Steve Hunnisett, a Freelance Battlefield Guide and historian, was intrigued by information he came across regarding the history and story of a war-time fire station in London. With the assistance of Antonia Nicol, an Operational Equipment Officer with London Fire Brigade, an incredible story which was at risk of being forgotten has now been recorded;
On 3 September 1939, Prime Minister Neville Chamberlain made a radio broadcast informing the British people that they were “Now at war with Germany”.
Schoolchildren from across London were evacuated, including those from Invicta Road School in East Greenwich, to the relative safety of the Kent countryside.
The school buildings were taken over by the London Fire Brigade as a wartime fire station and became home to members of the Auxiliary Fire Service, men and women who had volunteered to serve in the fire brigade should war come.
When the Blitz began on 7 September 1940, the men based at Invicta Road School would have seen plenty of action since the school was located very close to the River Thames and was surrounded by factories, wharves and associated industries, all of which were undertaking vital war work.
At 23:05 on 13 September, the school suffered its first damage of the war when a 50kg bomb fell through the roof of the School Assembly Hall.
Fortunately for all concerned, the bomb failed to explode and it was carried out of the building by Firefighter Arthur Grant into the playground, where he proceeded to bury it beneath a large pile of sandbags.
The bomb exploded, but because it was covered by sandbags, did no further damage to the school buildings or people in it.
For this act of extreme bravery, Arthur Grant was recommended a George Medal, the award of which was confirmed on 12 November 1940.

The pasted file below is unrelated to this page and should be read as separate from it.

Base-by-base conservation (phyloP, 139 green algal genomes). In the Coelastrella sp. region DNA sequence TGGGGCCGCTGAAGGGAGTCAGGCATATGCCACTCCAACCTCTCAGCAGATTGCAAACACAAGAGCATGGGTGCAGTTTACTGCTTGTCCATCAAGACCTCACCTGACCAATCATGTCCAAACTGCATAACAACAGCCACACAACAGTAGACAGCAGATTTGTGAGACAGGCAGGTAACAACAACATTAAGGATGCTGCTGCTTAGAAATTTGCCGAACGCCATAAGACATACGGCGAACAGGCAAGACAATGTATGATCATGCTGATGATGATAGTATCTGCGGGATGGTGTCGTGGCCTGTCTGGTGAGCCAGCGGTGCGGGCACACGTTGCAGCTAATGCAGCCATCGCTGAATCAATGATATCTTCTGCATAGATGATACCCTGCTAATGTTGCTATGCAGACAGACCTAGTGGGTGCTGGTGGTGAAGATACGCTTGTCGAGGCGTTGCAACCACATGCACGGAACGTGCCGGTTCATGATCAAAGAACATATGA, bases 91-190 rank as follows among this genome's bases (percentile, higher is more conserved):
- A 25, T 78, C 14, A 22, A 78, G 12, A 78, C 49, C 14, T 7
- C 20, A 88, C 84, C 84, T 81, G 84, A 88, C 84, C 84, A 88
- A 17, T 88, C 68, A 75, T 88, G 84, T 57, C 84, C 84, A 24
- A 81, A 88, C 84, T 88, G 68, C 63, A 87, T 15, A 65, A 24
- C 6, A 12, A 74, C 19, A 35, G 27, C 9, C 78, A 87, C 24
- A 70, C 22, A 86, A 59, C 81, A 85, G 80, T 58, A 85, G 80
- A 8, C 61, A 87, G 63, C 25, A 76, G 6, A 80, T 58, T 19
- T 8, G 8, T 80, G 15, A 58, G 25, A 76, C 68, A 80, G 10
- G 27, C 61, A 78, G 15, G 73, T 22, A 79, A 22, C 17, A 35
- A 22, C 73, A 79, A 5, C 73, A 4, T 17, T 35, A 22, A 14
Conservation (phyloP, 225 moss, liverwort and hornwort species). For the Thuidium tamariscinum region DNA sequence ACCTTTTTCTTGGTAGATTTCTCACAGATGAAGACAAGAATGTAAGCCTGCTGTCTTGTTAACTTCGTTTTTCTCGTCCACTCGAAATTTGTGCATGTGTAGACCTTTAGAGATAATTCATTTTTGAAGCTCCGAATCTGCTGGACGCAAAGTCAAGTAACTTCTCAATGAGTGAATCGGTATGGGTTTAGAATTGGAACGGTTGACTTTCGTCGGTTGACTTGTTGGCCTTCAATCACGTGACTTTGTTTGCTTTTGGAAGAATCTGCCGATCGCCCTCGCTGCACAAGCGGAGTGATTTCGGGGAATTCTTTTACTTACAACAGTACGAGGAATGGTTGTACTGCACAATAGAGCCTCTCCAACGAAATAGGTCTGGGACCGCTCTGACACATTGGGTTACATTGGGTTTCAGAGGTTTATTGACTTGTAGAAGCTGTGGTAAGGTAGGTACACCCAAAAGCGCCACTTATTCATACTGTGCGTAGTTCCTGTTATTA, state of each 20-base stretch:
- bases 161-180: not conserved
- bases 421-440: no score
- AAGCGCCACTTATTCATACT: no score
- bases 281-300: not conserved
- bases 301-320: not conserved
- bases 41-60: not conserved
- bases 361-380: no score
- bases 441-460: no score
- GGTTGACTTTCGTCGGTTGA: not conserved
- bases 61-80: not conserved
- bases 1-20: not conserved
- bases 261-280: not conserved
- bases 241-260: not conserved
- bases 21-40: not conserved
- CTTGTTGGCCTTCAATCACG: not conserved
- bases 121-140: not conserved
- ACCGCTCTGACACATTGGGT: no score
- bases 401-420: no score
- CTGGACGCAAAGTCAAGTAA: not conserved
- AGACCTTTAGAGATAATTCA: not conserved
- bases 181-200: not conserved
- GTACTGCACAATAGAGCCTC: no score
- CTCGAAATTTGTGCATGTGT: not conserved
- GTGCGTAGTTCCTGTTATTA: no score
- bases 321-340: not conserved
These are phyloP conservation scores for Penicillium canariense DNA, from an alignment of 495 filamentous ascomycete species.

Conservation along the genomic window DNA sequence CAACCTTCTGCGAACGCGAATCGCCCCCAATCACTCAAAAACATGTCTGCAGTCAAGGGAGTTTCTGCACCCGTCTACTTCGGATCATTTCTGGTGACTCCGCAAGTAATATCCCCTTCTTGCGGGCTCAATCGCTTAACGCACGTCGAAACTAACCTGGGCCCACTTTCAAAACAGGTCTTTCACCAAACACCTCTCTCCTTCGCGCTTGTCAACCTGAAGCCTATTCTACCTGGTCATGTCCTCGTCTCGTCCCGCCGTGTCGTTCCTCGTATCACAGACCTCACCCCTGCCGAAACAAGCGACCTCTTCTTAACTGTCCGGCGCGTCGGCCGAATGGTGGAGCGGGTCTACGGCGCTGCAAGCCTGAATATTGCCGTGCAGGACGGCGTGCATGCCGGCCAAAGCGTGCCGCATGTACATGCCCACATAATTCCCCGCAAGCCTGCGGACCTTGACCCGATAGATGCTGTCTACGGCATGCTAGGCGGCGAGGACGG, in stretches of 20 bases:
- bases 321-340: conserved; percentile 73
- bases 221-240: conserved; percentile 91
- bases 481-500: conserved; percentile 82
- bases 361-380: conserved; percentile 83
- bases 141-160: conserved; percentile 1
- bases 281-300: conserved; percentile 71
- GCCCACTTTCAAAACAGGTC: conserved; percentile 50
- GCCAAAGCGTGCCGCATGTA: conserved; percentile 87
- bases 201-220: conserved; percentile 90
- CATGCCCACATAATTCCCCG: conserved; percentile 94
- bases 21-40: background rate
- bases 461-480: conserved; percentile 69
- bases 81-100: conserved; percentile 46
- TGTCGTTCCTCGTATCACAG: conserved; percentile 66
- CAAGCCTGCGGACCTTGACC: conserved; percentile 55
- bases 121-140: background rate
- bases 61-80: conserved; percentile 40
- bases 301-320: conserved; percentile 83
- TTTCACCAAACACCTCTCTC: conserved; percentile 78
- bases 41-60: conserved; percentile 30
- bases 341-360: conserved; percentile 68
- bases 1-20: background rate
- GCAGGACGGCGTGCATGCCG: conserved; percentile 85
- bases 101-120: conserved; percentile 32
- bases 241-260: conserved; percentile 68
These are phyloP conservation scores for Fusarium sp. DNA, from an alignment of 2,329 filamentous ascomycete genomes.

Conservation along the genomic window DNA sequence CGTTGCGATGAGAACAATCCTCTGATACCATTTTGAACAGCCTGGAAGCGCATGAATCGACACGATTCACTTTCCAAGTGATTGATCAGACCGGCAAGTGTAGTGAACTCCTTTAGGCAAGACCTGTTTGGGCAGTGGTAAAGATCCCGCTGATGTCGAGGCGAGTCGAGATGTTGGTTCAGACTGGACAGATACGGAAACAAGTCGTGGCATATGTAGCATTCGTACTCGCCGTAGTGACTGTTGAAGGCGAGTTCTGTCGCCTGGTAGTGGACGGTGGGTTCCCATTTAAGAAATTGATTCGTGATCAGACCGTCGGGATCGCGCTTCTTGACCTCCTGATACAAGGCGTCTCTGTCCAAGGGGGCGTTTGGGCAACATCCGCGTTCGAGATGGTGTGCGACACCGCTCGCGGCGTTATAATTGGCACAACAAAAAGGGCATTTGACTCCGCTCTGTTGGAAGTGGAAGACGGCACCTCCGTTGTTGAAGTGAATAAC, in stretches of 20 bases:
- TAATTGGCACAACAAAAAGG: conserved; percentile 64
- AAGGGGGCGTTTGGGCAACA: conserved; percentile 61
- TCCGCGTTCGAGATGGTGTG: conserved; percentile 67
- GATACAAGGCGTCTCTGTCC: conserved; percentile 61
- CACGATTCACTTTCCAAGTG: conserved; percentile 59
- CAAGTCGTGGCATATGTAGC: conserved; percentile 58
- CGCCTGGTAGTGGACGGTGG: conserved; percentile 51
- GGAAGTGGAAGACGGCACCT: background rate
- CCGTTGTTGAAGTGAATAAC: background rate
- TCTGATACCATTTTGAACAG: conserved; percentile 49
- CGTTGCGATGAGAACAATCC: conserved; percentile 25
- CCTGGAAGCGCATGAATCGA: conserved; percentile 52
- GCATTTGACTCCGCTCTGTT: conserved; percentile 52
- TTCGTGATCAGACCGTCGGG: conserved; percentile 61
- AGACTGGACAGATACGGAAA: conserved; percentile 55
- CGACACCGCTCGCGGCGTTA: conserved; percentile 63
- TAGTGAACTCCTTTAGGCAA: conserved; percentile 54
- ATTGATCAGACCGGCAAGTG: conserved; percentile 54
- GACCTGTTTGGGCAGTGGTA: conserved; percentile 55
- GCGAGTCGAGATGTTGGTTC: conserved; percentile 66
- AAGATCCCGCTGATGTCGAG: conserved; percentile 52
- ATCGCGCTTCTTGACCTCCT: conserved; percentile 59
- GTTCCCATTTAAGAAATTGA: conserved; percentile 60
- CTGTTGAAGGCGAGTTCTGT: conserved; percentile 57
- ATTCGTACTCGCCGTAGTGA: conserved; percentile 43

On November 14th, 1940, the same night as the great raid on Coventry, southeast London also suffered.
By far the worst incident in London on this night happened at 21:20 hours when a one-tonne parachute mine floated silently down, became entangled in the trees that lined Invicta Road, East Greenwich and exploded with terrific force.
The school buildings collapsed like a house of cards and left many firefighters trapped and seriously injured beneath the rubble.
Help came quickly from their colleagues in surrounding fire stations. The work to free them went on well into the next day but sadly, when everyone had been accounted for, twelve firefighters had died along with a further three civilians who had been in the school premises when the mine exploded.
Amongst the firefighters killed was Firefighter Arthur Grant, aged 29, whose award of the George Medal had been announced just two days previously and who had not yet received his decoration.
On 16 March 2017, a memorial plaque was erected by the charity Firemen Remembered at the Invicta Primary School, commemorating what was once the scene of one of the worst tragedies in wartime in South East London at the school some seventy-seven years ago.
The plaque was installed, fittingly onto the last surviving retaining wall of the original Victorian school, which now overlooks the present school’s playground.
In late 2017, the 77th anniversary of the bomb, East Greenwich fire station Green Watch (E23) took their Fire Engine down to the school in order to take part in the memorial ceremony alongside the school and Steve Hunnisett, a Freelance Battlefield Guide and historian, who researched the history of this event, wrote about it and recounted the story for the school.
The main image shows Firefighters working to locate and rescue those trapped in the rubble of the school after the second bomb was dropped. Embedded Images show SM Richard Melrose, WM Paul Ryan, FF Mat Riley, FF Simon Claydon and FF Michael Williams attending the school. and helping lay the wreath in front of the plaque. Photographs supplied by Antonia Nicol and London Fire Brigade.